Points will be allocated on a sliding scale at the Vancouver and Edmonton tournaments, from 20 for the winner down to one for the 12th-place team.
Women’s sevens is back, four real!
The women’s Fast Four tournament involves Canada, USA, Great Britain and Mexico. The six pool matches will be followed by two semi-finals, a third-place play-off and a Cup final.
Rugby World Cup veteran Kelly Russell will coach the Canadian women’s squad, which is again a mix of youth and experience. Olivia Apps is the only player selected from the Tokyo Olympics squad.
Director of Women’s High Performance Emilie Bydwell will coach USA in Vancouver following Chris Brown’s decision to step down from the role last month. While Kayla Canett and Nia Tolver bring Olympic experience to the group, the tournament has given Bydwell the chance to test the strength in depth of the player pool.
Lauren Thunen and Steph Rovetti return to the senior national team for the first time since Glendale 2019 and Sydney 2020 respectively, while highly-rated Emily Fullbrook earns her first selection. Meanwhile, Sarah Levy crosses over from the 15s programme to try her hand at international sevens.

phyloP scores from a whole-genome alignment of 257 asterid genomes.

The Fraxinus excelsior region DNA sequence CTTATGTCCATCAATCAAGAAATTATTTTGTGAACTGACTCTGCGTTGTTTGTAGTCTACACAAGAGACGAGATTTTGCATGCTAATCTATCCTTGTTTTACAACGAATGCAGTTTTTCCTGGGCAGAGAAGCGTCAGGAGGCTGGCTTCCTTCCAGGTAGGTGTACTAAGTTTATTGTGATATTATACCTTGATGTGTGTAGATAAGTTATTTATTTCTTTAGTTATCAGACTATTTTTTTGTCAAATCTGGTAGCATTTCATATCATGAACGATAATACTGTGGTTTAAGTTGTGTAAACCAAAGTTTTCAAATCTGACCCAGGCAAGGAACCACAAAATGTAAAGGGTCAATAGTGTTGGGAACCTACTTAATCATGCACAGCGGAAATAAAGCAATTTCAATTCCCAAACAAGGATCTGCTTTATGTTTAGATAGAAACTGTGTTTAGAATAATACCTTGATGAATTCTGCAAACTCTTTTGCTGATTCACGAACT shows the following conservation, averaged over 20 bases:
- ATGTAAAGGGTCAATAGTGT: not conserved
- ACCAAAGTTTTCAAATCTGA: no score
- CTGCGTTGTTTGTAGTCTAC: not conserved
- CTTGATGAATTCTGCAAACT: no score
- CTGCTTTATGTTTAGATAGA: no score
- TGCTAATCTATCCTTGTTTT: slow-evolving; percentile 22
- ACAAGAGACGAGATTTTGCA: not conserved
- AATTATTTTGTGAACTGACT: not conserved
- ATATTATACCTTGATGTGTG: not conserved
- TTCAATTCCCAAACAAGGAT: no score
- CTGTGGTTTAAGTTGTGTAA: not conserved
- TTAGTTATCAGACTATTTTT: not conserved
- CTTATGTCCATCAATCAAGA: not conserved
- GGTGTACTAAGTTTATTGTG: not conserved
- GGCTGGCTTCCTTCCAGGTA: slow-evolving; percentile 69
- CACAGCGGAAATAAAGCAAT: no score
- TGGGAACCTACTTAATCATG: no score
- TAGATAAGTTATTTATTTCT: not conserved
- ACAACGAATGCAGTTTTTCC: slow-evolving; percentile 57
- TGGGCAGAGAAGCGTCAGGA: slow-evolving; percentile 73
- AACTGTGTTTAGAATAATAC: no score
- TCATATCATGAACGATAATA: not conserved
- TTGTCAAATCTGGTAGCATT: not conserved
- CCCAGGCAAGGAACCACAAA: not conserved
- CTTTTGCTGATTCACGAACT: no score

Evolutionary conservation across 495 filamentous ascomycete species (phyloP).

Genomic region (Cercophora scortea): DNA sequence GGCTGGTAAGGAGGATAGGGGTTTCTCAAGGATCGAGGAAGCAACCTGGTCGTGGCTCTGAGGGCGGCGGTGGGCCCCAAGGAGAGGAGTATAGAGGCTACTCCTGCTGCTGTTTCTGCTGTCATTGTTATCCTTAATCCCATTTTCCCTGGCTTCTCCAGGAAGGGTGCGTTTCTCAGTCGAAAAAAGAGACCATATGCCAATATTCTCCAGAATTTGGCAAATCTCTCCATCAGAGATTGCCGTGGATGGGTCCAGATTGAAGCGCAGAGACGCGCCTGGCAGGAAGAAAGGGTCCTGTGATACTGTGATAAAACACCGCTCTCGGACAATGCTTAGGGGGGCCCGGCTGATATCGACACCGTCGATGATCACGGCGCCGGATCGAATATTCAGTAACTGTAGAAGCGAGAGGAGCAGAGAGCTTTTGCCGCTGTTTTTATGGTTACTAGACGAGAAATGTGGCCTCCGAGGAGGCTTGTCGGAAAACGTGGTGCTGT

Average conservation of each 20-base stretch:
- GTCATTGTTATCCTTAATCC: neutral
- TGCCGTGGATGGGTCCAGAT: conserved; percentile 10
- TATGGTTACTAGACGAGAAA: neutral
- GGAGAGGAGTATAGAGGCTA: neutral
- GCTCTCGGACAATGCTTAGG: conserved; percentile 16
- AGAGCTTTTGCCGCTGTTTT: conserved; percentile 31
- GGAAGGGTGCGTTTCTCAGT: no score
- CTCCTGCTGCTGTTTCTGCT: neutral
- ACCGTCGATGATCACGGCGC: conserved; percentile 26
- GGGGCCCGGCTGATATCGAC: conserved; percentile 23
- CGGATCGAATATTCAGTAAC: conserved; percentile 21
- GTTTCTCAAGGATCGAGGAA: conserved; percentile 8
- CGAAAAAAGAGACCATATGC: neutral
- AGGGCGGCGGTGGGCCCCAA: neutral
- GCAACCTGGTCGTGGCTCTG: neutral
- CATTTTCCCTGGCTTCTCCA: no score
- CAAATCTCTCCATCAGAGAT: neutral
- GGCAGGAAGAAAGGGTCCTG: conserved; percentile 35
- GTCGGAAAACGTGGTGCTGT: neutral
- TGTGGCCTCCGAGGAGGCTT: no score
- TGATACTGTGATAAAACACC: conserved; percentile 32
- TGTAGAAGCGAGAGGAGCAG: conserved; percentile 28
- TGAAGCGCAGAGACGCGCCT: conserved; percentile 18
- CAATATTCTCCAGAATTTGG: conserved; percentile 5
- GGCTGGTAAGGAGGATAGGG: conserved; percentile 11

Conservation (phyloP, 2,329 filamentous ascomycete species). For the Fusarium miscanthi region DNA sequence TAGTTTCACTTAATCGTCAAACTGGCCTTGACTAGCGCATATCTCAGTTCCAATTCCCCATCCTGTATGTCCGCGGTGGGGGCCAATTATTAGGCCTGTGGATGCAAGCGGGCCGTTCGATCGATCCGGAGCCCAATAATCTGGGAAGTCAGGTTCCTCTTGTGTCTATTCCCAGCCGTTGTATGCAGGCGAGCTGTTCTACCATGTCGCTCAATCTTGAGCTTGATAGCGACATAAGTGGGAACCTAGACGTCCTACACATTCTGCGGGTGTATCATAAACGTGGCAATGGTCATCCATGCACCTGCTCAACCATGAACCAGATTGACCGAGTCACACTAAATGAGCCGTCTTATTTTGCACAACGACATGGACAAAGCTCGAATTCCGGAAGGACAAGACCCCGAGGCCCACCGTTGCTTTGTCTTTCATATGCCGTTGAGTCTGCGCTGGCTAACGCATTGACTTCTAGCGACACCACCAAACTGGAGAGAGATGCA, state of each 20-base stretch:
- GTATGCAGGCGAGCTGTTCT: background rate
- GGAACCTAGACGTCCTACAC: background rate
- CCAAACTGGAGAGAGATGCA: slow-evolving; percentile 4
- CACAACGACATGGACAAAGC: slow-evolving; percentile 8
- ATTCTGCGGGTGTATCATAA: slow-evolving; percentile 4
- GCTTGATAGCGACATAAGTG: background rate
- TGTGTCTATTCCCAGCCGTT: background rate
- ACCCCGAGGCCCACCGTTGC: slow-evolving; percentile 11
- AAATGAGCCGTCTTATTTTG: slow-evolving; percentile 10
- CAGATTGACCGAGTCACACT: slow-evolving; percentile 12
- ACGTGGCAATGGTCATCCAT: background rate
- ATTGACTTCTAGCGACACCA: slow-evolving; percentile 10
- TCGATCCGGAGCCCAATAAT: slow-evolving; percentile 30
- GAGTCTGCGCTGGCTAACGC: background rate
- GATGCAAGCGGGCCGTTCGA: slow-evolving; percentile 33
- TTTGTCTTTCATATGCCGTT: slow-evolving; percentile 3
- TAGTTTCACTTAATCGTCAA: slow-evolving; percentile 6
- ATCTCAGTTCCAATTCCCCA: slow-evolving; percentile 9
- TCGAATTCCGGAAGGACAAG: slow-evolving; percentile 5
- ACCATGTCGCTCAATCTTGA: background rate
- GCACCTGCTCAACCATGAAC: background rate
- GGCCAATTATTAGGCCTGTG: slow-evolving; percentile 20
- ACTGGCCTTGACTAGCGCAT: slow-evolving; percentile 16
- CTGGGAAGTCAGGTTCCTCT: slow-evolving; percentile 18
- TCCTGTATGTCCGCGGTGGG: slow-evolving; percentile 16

“Our goal is to allow each player to express their individual playing identity, while also being as threatening as possible as a unit. I think the USA Rugby community will be excited to watch this team grow together and see many of our future sevens stars begin their journey with the senior women’s sevens team,” said Bydwell.
Six members of the England-dominated Great Britain squad appeared at Tokyo 2020 as Abbie Brown and Megan Jones once again co-captain the group.
Among the Olympic contingent is Welsh flyer, Jasmine Joyce. Joyce scored seven tries in Tokyo and will be one of the players to watch over the next fortnight.
Six of the Mexico squad that competed at the World Rugby Sevens Repechage in June get a chance to impress in Vancouver, including captain Jennifer Salomón.
Las Serpenties Sevens lost all three games in Monaco but ran Samoa close in their final game, losing 20-17. Vanessa Rodríguez and Alessandra Bender were among the try-scorers that day and they return along with Salomón, Rosa Rivera and Daniela Rosales.